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Can conservation save our ocean? | The Economist

The ocean is facing its greatest ever challenge – overfishing, pollution and climate change are all threatening the health of a resource on which the whole world depends.

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The crew of this ship is on a mission to try and save one of the most endangered sea creatures on the planet. They’re in the middle of a marine protected area in Mexico – a conservation zone where certain types of fishing are banned.

Local fishermen are poaching a species of fish that is so highly prized in China, they can make tens of thousands of dollars in just one night. With ocean life under threat from overfishing, pollution and climate change, could marine protected areas be the answer?

Near the Mexican fishing town of San Felipe, on the The Upper Gulf of California…
Conservation group, Sea Shepherd is working with the authorities to help enforce a Marine Protected Area – or MPA. A designated section of ocean to be conserved, managed and protected.

Maintaining rich, diverse ecosystems is key for the health of the Ocean – and ultimately the survival of humanity. But ocean life is under threat. From plants to micro-organisms and animals, species are disappearing forever.

Marine Biologist Patricia Gandolfo and the rest of the Sea Shepherd crew are here to stop poachers.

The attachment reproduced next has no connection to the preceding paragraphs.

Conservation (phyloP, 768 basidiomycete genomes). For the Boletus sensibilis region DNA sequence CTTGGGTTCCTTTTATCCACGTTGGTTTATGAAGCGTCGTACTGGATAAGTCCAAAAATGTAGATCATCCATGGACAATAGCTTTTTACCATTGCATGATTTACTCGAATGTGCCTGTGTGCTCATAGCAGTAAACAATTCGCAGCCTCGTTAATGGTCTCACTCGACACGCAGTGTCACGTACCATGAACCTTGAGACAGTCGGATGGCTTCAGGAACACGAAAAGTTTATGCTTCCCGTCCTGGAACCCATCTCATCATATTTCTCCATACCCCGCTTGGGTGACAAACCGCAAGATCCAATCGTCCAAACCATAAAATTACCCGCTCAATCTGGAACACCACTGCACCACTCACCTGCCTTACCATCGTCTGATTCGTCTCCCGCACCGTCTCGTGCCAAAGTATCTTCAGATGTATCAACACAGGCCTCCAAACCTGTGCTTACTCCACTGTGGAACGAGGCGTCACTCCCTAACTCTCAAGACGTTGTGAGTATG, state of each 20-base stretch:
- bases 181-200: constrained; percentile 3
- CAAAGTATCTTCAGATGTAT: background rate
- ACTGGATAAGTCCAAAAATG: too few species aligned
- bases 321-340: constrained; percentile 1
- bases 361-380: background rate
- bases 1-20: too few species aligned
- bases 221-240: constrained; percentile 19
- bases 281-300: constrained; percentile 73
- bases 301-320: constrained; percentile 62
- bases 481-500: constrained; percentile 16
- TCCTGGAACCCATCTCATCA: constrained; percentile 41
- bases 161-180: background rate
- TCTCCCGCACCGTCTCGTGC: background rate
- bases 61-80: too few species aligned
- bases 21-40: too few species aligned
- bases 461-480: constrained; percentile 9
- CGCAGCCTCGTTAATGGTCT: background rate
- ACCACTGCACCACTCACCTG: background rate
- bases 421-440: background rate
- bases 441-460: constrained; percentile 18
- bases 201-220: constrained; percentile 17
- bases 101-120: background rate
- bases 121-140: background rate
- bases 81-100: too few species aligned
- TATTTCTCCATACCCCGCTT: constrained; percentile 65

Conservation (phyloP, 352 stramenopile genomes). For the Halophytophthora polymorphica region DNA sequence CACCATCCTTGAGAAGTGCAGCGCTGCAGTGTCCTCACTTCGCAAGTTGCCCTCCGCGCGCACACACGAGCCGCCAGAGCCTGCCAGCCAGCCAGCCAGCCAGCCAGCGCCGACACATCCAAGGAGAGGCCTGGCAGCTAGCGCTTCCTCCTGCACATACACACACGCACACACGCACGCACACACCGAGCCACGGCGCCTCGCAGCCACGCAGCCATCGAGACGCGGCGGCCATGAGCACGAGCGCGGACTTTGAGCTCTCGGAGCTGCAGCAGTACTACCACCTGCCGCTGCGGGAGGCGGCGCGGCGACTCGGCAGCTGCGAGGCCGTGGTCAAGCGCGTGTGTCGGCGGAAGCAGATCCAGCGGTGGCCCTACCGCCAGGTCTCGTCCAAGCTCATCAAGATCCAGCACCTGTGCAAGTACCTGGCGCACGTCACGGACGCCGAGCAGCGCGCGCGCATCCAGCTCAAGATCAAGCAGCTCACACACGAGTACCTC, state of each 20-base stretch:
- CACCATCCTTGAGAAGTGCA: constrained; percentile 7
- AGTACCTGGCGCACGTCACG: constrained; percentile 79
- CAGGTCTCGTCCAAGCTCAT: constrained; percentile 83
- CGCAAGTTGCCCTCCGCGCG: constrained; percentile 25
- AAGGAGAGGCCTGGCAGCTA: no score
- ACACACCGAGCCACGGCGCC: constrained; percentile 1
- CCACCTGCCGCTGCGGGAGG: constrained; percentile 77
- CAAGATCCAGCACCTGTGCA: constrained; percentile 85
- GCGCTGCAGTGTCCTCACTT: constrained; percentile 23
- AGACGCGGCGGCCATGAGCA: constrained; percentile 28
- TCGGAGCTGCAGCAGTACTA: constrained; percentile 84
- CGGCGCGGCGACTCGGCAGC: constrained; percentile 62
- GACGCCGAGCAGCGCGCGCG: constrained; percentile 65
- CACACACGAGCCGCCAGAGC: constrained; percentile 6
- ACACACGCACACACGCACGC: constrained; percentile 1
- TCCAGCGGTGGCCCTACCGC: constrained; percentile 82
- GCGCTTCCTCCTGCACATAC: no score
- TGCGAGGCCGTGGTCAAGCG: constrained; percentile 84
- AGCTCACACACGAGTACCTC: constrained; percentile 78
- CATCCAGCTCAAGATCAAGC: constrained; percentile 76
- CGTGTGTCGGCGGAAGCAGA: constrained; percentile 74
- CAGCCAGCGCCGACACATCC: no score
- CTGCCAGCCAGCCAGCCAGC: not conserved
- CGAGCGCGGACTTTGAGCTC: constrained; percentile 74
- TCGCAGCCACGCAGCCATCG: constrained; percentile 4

Caught up in the nets of the criminal gangs and local fishermen is one particularly rare porpoise – the Vaquita. Worldwide there are thousands of sea species currently threatened with extinction. Losing just one species from the food chain can have a disastrous effect on an entire ecosystem.

After it’s sold on, the Totoaba’s swim bladder can fetch up to $100,000 a kilo in China, where it’s prized for its medicinal properties.

Critics disapprove of Sea Shepherds use of direct-action tactics in some of their campaigns, but in the Gulf of California, their presence is welcomed by the Mexican government.

Globally, the fishing industry employs 260 million people, but many more subsistence fishermen depend on the ocean for their income. Local fisherman here claim protecting the ocean has limited how they can fish, destroying their way of life. Yet doing nothing may ultimately present more of a threat to their livelihoods.

Currently Marine Protected Areas make up only 3.6% of the world’s ocean but a growing number of scientists are calling for 30% to be protected by 2030.

Cabo Pulmo now has a thriving eco-tourism and diving industry. The environmental rewards provided by the MPA to the local community have been valued at millions of dollars a year – Far more than they ever made from fishing.

The ocean is facing its greatest ever challenge – overfishing, pollution and climate change are all threatening the health of a resource on which the whole world depends.

Marine protected areas can come in many forms. But if they are to be effective, they must align the need for conservation with the needs of those who depend on the ocean for survival.

In order to avoid disaster–and to ensure a sustainable supply of fish for the future–far more of our ocean needs urgent protection.

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